Review of 2012

I hope you all made money in 2012 and I wish you a very profitable 2013. I made a 17% return in 2012, versus a personal target of 40%, and compared to the world’s 300 most important hedge funds, my return is likely to rank in the top 30 (source HSBC – final week’s report not yet in). For comparison, I made a 40% return in 2009 but made only the top 50 in hedge fund ranking that year due to the bumper returns on offer from a trend year. I made my lowest return of 15% in 2011, but conversely that made the top 15, as it was a more difficult year in the markets. So for me, it’s important to measure both ways, and in doing so, I can declare 2012 a satisfactory year but not amazing.

40% is a stretch goal each year, but I shall be gunning for it again in 2013. If commodities accelerate towards their secular peak, as per my forecast, then it is very much achievable, based on my existing positioning. Yet, it was commodities that provided the drag on 2012’s returns, as they ended the year essentially flat:


I carried forward commodities long positions from 2011 (maintaining secular positioning), added to them on the sell-off into May, and have since held. The net result is little return from this asset class this last year. It is equities that have provided the larger part of my profits. I entered 2012 with long stock indices positions, and sold out of the remainder by late Jan / early Feb of 2012, before I switched from Amalgamator to Solarcycles. Here is one of the final charts from Amalgamator showing this:

2jan20131I then bought back into equities in May 2012 on the oversold/overbearish selling exhaustion, and have largely sat on those positions since. I made additional purchases at the start of November with a longer term view (e.g. China at its cheapest p/e to date, Japan at ultra low p/b (since up 18%), Russia at ultra low p/e). I advised of all my trades on my site at the time of their action, and this can all be verified using the search functionality should you be new to the site.

I also added short treasuries in that May sell-off window. This is a smaller position compared to commodity and equity exposure, and has ended the year effectively flat like commodities. I have participated little in the currency markets this last year, and overall there have been no positions in any class that I have had to abandon and take a loss on. The bulk of my trades are open positions that are in profit.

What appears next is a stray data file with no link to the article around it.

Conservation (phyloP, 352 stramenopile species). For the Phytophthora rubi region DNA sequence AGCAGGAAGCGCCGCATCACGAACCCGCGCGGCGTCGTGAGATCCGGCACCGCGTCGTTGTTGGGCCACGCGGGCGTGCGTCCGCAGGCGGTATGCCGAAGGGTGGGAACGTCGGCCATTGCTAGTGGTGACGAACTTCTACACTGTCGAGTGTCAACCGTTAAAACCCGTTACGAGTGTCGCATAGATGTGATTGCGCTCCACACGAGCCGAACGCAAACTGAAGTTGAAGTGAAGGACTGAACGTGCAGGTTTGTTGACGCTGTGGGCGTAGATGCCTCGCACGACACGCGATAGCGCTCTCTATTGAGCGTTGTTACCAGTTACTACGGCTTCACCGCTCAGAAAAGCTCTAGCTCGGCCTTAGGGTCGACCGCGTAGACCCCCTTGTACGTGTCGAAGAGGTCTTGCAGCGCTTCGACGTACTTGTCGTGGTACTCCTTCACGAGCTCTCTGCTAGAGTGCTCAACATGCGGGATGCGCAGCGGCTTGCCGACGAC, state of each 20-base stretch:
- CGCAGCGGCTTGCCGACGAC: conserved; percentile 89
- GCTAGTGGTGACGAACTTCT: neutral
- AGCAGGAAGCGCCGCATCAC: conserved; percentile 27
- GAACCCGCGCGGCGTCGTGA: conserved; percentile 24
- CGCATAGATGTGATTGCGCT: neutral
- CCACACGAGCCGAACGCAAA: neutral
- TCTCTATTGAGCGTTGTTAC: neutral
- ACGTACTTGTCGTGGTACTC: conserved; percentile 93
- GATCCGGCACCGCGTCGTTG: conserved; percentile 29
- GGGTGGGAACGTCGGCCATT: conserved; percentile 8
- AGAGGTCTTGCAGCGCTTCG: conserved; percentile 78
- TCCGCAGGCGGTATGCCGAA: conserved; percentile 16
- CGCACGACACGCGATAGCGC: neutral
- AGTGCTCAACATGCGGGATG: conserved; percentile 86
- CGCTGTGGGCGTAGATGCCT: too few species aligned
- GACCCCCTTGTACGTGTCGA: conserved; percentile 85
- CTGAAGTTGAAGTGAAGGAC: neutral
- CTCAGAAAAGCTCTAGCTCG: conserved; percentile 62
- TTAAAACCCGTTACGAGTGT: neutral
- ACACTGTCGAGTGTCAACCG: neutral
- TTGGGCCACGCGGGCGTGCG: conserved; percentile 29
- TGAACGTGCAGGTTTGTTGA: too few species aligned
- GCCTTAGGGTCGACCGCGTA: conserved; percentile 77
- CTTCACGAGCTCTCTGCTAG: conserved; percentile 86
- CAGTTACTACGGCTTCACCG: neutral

My trading style is to attempt to call the global macro position for assets correctly, namely are we in secular bull or bear markets and are we in cyclical bull or bear markets, and be positioned accordingly. Within that I attempt to call turns, and buy on oversold/overbearish indicators, sell on overbought/overbullish indicators. Throughout 2012 I have deemed us to be in a secular commodities bull market and a cyclical equities bull market, as well as suggesting that we reached a secular treasury bond turn mid-year (from secular bull to secular bear). As we turn into 2013, we cannot definitively state that all those are true, but none of them have been proven false. I think they look good, and my profit snapshot is supportive of this. I have been looking for evidence of a cyclical equities top in H2 2012, but that evidence has been lacking, and so I enter 2013 with my stocks longs still in tact and will again be looking for that evidence coming to light in H1 2013. In short, I believe I have mainly called the strategic asset positioning correctly, but the biggest surprise of this last year, in my opinion, was the flat performance of commodities, as I was expecting their secular finale acceleration to begin and be a theme of the year.

One key factor in that commodities under-performance was economic weakness in China, which is the biggest consumer of commodities. As we move into 2013, China is strengthening, which – if this can be maintained – should provide a trigger for the commodities acceleration. Here is the latest China PMI reading:


Otherwise, global leading indicators and economic data are mixed, so the overall picture remains tentative and to be watched, one development at a time. Nonetheless, my forecasts for 2013 remain largely as predicted in my series of Forecast 2013 posts in September. If you are new to the site or wish to be reminded, go here and then click ‘Next Post’ five times to view the whole series in five parts: